"Ideally a painter (and, generally, an artist) should not become conscious of his insights: without taking the detour through his reflective processes, and incomprehensibly to himself, all his progress should enter so swiftly into the work that is unable to recognize them in the moment of transition." ~Rainer Maria Rilke
"Self In Progress", oil on canvas, 20"x16", carries two meanings. Yes, the metaphor is obvious but also, there is a more literal meaning here. The painting which stands behind me is "The Side Door", which I will blog about in a few days. I painted "Self In Progress" while working on "The Side Door" and thought that it might provide a nice backdrop to another self-portrait.
Rilke is on to something. There is something to be said for editing your thoughts and inspirations for paintings. Personally, I hold firmly to the tenet that knowing what NOT to paint, is just as important as knowing what TO paint. I would rather have 5 very strong paintings compared to 20 mediocre ones. Try to make each painting the best it can be. Use your best skills of critical analysis to glean the most compelling ideas to translate into your craft. The flip side is that if you shoot for mediocrity in life and your art that is precisely what you will get.
The concept of human beings as works in progress is nothing new. Fundamentally it is the human condition. It is how we choose to get from point A to point B in life before we shuffle off this mortal coil. To know oneself prepares you to know the world. However, exploring the world and the amazing creatures and people who inhabit it enables us to also formulate our own concept of self and individuality. They are inextricably bound; fluid, organic and constantly in flux. Wouldn't life be boring if it were not so?
This painting was challenging in that there were some very intense blues that I had to render. I love painting white and black because they are the farthest thing from monochromatic....they possess every colour...they are chameleons, they keep you guessing and surprise you with what hues you can discover when looking at them.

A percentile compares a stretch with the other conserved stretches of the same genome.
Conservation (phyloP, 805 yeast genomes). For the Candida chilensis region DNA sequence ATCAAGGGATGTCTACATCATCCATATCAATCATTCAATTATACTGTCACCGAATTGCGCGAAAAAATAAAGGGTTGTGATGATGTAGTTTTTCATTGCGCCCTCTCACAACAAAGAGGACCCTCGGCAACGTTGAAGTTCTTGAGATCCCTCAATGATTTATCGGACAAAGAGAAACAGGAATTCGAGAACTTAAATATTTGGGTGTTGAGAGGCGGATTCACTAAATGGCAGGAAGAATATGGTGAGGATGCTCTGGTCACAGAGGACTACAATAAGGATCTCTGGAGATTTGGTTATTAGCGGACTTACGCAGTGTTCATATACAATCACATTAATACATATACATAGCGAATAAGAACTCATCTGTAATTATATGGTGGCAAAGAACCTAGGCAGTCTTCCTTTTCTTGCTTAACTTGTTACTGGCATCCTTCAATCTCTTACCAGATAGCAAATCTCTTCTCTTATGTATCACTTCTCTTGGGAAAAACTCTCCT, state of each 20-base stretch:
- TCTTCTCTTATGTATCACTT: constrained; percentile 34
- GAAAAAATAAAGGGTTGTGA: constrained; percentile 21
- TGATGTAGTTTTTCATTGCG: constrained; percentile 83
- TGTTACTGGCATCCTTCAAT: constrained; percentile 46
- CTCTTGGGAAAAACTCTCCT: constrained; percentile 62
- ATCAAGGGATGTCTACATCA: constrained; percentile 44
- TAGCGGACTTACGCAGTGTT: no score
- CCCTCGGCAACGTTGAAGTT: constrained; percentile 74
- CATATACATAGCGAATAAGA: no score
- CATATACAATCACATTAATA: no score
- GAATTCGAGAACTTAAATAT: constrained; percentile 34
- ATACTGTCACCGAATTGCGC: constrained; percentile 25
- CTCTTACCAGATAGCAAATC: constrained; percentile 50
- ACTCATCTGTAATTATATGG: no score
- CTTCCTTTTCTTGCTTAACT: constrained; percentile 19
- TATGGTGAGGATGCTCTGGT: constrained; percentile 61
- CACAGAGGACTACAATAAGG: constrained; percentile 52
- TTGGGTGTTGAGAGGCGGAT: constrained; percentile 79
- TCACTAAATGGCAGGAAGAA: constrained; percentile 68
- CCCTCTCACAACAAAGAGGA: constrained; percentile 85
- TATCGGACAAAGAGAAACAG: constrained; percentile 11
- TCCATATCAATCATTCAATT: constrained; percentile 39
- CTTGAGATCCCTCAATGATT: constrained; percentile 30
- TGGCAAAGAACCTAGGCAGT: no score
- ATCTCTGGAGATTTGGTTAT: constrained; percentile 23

If I appear to be pensive it is because the painting behind me was taking a long time. It was a struggle and I wanted to stretch my wings with something that compelled me yet also tied back in with the larger painting behind me.
The other day I was visiting my friend Gayle who is a framer. She lives in the house from the painting "The Side Door" and when I walked into her framing studio there was "Work In Progress" hanging on the wall, preparing to be framed. The painting had sold last year but now was going to have its own frame and the feeling that washed over me when I saw it was palpable. It was like greeting a friend that you never thought you would see again. My reaction surprised me.
"Work In Progress" was painted during a time of anxiety, struggle, but always there existed the need to create. To be facing challenges in life and yet have to continue to create paintings is difficult, I won't mince words about that. Yet we must go on. I do. I must. This painting and the rest of my work is really, a visual record of a life that just happens to be mine. I feel great affection for these paintings and for the people who share a portion of their lives with me. They make the world rich beyond measure and I treasure them dearly.
"Where I am, I don't know, I'll never know, in the silence you don't know, you must go on, I can't go on, I'll go on." ~Samuel Beckett